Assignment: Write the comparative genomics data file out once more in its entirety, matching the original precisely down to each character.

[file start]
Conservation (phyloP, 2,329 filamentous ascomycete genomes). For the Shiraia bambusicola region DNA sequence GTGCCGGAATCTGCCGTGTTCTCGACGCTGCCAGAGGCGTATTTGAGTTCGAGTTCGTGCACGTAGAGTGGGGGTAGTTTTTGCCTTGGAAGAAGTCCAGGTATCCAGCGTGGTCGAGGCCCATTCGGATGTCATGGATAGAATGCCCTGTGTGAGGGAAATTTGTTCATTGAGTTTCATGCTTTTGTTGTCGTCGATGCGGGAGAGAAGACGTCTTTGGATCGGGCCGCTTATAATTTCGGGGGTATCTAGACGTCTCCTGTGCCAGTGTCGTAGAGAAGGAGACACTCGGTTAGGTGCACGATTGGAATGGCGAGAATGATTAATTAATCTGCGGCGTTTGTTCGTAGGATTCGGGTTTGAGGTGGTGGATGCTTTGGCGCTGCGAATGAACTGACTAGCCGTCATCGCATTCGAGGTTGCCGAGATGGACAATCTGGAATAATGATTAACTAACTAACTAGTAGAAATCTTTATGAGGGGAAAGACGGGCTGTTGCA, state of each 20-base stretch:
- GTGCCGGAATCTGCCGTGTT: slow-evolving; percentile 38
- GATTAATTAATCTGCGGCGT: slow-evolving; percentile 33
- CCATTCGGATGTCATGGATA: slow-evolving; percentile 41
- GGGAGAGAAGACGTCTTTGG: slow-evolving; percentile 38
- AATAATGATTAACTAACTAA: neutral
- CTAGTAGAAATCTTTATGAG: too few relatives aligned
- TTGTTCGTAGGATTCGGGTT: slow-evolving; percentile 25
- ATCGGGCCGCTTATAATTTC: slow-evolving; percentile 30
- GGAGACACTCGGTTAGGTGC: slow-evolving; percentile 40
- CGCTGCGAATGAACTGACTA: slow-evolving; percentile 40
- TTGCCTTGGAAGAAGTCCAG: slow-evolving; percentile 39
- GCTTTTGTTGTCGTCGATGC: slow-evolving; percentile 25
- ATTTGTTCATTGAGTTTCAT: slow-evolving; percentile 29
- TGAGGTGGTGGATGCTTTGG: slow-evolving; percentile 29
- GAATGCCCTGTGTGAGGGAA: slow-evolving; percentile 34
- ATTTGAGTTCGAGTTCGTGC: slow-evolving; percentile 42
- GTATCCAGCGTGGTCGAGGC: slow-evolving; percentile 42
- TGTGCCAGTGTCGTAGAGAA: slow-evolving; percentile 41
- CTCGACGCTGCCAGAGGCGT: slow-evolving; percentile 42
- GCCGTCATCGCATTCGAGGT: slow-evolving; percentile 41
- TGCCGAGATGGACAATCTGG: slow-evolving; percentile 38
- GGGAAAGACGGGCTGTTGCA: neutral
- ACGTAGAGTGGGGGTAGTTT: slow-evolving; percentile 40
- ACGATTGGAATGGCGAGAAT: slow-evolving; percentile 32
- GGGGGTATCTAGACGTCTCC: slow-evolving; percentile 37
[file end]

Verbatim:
Conservation (phyloP, 2,329 filamentous ascomycete genomes). For the Shiraia bambusicola region DNA sequence GTGCCGGAATCTGCCGTGTTCTCGACGCTGCCAGAGGCGTATTTGAGTTCGAGTTCGTGCACGTAGAGTGGGGGTAGTTTTTGCCTTGGAAGAAGTCCAGGTATCCAGCGTGGTCGAGGCCCATTCGGATGTCATGGATAGAATGCCCTGTGTGAGGGAAATTTGTTCATTGAGTTTCATGCTTTTGTTGTCGTCGATGCGGGAGAGAAGACGTCTTTGGATCGGGCCGCTTATAATTTCGGGGGTATCTAGACGTCTCCTGTGCCAGTGTCGTAGAGAAGGAGACACTCGGTTAGGTGCACGATTGGAATGGCGAGAATGATTAATTAATCTGCGGCGTTTGTTCGTAGGATTCGGGTTTGAGGTGGTGGATGCTTTGGCGCTGCGAATGAACTGACTAGCCGTCATCGCATTCGAGGTTGCCGAGATGGACAATCTGGAATAATGATTAACTAACTAACTAGTAGAAATCTTTATGAGGGGAAAGACGGGCTGTTGCA, state of each 20-base stretch:
- GTGCCGGAATCTGCCGTGTT: slow-evolving; percentile 38
- GATTAATTAATCTGCGGCGT: slow-evolving; percentile 33
- CCATTCGGATGTCATGGATA: slow-evolving; percentile 41
- GGGAGAGAAGACGTCTTTGG: slow-evolving; percentile 38
- AATAATGATTAACTAACTAA: neutral
- CTAGTAGAAATCTTTATGAG: too few relatives aligned
- TTGTTCGTAGGATTCGGGTT: slow-evolving; percentile 25
- ATCGGGCCGCTTATAATTTC: slow-evolving; percentile 30
- GGAGACACTCGGTTAGGTGC: slow-evolving; percentile 40
- CGCTGCGAATGAACTGACTA: slow-evolving; percentile 40
- TTGCCTTGGAAGAAGTCCAG: slow-evolving; percentile 39
- GCTTTTGTTGTCGTCGATGC: slow-evolving; percentile 25
- ATTTGTTCATTGAGTTTCAT: slow-evolving; percentile 29
- TGAGGTGGTGGATGCTTTGG: slow-evolving; percentile 29
- GAATGCCCTGTGTGAGGGAA: slow-evolving; percentile 34
- ATTTGAGTTCGAGTTCGTGC: slow-evolving; percentile 42
- GTATCCAGCGTGGTCGAGGC: slow-evolving; percentile 42
- TGTGCCAGTGTCGTAGAGAA: slow-evolving; percentile 41
- CTCGACGCTGCCAGAGGCGT: slow-evolving; percentile 42
- GCCGTCATCGCATTCGAGGT: slow-evolving; percentile 41
- TGCCGAGATGGACAATCTGG: slow-evolving; percentile 38
- GGGAAAGACGGGCTGTTGCA: neutral
- ACGTAGAGTGGGGGTAGTTT: slow-evolving; percentile 40
- ACGATTGGAATGGCGAGAAT: slow-evolving; percentile 32
- GGGGGTATCTAGACGTCTCC: slow-evolving; percentile 37